Reader: Emily Thomas, Mansfield University.
What I read: "Letters to God" by Patrick Doughtie and John Perry.
Synopsis: "Letters to God" is a powerful, yet moving book based on a true story. The story follows a young boy and was diagnosed with cancer who writes letters to God, praying for his family and friends.
Stats: Published by Zondervan in 2010, 256 pages.
What I thought: Tyler Doherty, an 8-year-old boy, is suffering from cancer and it's a struggle for his mom, older brother and grandmother to watch him get worse every day.
Despite the pain, Doherty would write a letter to God praying for his family and friends so they could be happy again. The family also lost their father and husband in a car crash before the boy was diagnosed.
When the family gets a new postman, Brady McDaniels, he isn't sure what to do with the letters to God in the mailbox to be sent out. McDaniels is a divorced alcoholic and being a mailman wasn't a job he wanted.
The mail man decided to take his letters to a local church. He is told he was the one who got those letters for a reason and soon the Doherty family becomes friends with him.
Doherty changed McDaniels' entire life, and turned his life around for the better.
Doherty was starting to get healthier every day and McDaniels visited with the the family on a regular basis. Soon, the little boy's health takes a turn for a worse, and although it's a predictable ending, it is moving nonetheless.
The book not only made me cry but it gave me a feel-good feeling at the end. The change Doherty brought to so many people was astounding. I'm not much for the religious books but this is one of my favorite books.
In 2010, the book was made into a movie and I saw that, too. I would recommend this book to anyone.
Expect a good cry, but it's definitely worth the few tears shed. The book was very well-written, giving insight to the characters thoughts and feelings.
It felt like you were part of the family because the details of emotion were so strong.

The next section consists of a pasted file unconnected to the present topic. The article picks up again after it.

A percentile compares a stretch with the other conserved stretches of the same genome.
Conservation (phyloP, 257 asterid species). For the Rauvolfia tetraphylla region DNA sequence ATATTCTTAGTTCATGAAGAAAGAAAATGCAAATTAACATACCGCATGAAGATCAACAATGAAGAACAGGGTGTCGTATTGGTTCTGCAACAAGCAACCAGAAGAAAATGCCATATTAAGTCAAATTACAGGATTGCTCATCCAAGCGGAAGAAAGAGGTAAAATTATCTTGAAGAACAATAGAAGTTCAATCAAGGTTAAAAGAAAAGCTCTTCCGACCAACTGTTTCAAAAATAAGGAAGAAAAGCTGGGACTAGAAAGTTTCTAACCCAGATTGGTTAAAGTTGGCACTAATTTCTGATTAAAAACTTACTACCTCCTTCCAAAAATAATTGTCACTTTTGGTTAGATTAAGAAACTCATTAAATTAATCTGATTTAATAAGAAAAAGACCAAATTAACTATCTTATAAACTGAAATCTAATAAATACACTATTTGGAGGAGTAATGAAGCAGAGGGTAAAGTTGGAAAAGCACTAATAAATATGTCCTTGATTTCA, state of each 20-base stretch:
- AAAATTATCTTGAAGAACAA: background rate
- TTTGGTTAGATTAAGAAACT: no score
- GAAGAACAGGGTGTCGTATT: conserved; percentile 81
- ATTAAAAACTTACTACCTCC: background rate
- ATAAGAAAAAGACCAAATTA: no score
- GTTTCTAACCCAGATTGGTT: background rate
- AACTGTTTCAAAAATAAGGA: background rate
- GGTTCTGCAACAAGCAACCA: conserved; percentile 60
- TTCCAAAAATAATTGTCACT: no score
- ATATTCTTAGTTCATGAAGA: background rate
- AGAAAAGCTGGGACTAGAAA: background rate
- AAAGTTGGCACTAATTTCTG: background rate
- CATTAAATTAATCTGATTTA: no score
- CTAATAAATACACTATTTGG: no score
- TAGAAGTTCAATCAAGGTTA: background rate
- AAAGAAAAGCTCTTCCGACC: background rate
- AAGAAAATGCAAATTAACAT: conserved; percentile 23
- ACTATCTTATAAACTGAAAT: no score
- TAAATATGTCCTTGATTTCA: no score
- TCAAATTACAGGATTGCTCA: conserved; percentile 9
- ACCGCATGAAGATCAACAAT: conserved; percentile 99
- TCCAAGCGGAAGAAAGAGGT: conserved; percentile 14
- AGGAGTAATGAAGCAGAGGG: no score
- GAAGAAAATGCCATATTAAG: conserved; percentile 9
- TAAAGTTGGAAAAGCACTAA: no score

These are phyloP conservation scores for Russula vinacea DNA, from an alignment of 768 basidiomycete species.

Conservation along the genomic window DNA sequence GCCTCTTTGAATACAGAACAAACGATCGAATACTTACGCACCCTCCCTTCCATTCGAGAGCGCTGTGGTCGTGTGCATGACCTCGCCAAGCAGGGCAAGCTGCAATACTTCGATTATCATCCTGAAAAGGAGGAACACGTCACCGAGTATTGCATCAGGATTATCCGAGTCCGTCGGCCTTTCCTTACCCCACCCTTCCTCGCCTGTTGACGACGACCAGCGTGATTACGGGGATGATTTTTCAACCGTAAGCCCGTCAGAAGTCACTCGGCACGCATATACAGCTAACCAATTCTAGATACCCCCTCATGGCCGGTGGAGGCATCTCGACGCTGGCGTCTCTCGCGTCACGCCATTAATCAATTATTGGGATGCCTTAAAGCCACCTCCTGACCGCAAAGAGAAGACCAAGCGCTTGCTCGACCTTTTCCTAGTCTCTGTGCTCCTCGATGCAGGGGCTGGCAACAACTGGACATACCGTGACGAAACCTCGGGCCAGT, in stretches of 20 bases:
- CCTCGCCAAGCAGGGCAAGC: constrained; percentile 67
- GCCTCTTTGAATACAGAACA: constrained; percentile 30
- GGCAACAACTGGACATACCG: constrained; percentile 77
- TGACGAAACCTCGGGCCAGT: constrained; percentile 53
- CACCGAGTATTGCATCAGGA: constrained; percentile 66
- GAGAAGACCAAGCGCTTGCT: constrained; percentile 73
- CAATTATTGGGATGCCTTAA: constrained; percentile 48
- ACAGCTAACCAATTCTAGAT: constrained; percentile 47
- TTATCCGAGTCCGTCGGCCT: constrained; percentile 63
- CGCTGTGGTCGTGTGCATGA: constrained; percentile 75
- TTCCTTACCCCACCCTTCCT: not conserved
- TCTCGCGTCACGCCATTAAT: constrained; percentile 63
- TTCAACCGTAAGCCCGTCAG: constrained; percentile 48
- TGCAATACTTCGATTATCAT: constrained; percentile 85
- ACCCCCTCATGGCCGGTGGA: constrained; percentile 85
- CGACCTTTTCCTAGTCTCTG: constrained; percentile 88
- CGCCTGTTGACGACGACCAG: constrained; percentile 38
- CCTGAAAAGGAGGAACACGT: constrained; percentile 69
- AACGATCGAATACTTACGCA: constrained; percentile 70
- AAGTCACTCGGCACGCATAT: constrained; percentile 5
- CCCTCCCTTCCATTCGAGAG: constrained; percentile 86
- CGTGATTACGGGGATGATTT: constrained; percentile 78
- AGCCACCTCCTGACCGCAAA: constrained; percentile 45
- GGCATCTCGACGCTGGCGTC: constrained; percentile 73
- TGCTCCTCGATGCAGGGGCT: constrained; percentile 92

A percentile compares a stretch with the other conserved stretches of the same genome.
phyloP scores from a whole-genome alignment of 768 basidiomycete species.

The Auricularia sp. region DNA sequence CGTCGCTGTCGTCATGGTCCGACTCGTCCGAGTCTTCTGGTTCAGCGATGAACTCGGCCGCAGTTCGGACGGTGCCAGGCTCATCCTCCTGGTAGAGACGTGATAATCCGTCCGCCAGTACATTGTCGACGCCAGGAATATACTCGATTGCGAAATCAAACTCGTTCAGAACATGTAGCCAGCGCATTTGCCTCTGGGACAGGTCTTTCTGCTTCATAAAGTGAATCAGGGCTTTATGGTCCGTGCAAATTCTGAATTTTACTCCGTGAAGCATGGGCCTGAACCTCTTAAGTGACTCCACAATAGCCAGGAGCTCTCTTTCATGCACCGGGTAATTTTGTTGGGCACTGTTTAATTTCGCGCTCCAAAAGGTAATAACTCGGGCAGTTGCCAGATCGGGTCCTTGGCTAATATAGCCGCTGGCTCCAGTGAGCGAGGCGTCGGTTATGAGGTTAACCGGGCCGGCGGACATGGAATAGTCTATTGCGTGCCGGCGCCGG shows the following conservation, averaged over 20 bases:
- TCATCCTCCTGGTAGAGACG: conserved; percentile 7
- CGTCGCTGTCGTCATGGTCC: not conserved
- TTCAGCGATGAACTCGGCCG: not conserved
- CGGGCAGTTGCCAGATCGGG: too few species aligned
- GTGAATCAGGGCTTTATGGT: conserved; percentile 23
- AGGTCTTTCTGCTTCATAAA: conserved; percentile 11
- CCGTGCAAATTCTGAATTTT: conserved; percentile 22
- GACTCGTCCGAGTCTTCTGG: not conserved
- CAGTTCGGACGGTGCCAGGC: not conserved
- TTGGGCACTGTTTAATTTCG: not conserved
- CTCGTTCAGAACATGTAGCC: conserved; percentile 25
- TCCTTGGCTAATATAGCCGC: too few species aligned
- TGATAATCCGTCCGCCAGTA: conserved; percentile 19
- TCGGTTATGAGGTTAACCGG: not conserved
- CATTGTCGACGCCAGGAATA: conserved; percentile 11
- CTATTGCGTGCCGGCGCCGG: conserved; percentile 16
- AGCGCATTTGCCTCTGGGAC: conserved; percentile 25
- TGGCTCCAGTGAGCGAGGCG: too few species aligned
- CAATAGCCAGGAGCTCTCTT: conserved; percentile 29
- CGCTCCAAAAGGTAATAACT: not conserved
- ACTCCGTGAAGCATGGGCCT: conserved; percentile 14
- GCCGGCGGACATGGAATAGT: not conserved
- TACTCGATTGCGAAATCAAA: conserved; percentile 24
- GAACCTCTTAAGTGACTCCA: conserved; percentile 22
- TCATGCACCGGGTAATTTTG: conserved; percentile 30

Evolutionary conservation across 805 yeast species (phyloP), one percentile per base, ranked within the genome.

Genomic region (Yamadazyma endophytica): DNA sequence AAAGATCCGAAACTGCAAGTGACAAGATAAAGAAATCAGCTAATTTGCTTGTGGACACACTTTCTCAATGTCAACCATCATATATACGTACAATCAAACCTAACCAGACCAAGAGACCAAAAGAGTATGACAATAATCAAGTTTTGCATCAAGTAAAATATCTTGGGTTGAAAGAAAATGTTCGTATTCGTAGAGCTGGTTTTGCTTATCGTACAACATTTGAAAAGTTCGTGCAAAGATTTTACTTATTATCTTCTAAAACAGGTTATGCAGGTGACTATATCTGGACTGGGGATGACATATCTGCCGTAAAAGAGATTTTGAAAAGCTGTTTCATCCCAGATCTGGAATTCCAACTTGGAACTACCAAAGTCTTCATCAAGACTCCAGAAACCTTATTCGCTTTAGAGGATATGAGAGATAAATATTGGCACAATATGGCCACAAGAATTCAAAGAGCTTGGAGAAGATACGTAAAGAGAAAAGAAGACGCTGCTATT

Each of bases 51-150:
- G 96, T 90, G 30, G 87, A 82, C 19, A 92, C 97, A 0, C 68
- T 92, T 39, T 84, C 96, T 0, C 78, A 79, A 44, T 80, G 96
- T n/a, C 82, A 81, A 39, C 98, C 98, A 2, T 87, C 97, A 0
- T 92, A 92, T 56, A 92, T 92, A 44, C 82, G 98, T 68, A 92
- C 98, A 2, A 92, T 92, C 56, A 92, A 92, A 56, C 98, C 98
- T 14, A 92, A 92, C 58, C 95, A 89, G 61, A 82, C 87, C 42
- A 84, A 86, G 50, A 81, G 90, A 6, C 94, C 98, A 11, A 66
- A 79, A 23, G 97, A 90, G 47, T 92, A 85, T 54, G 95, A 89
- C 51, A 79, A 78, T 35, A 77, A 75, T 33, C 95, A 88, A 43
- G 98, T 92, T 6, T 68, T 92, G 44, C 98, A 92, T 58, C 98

This book is a definite read.
Staffer: Alexis Sykes, Mansfield University.
What I read: "The Perks of Being a Wallflower" by Stephen Chbosky.
Genre: Young adult, fiction.
Synopsis: The book starts out with the main character, Charlie.
Charlie is an introverted high school freshman who is trying to find his place in school, at home and in life.
Charlie has a brother, who is a freshman at Penn State playing football; a sister, who is a senior in high school and is ridiculously obsessed with her boyfriend; and parents who have no idea what is really going on with their children.
Charlie begins to write letters to you, the reader. He talks about his daily life in each letter.
Most importantly, he talks about two friends he met at school named Sam and Patrick.
Sam and Patrick are both seniors who are into mayhem.
They take Charlie under their wings and help him become the person he is. We find out that Charlie begins to have feelings for Sam and Patrick is gay.
The first part of the book is really just about them hanging out and doing things they shouldn't be doing.
Another part of the book that was discussed was when Charlie's sister became pregnant.
She told Charlie that no one could find out because she was going to take matters in her own hands.
Charlie loved his sister even though he didn't always show it.
Stats: Paperback, published in 1999 by MTV Books, $14.
What I thought: After reading "The Perks of Being a Wallflower," I was disappointed. It wasn't a terrible book, but it wasn't the best either.
All the instances in the book show how Charlie really is like a wallflower.
He just floats around and takes in every situation.
Everyone trusts in him because they know he would never say anything.
The book made me feel like there wasn't really a point to it and there weren't any highlights that stood out either.
The book puzzled me because it was written in letters.
It was hard to follow because there wasn't anything significant in the letters.
Would I recommend it? I would have to say probably not.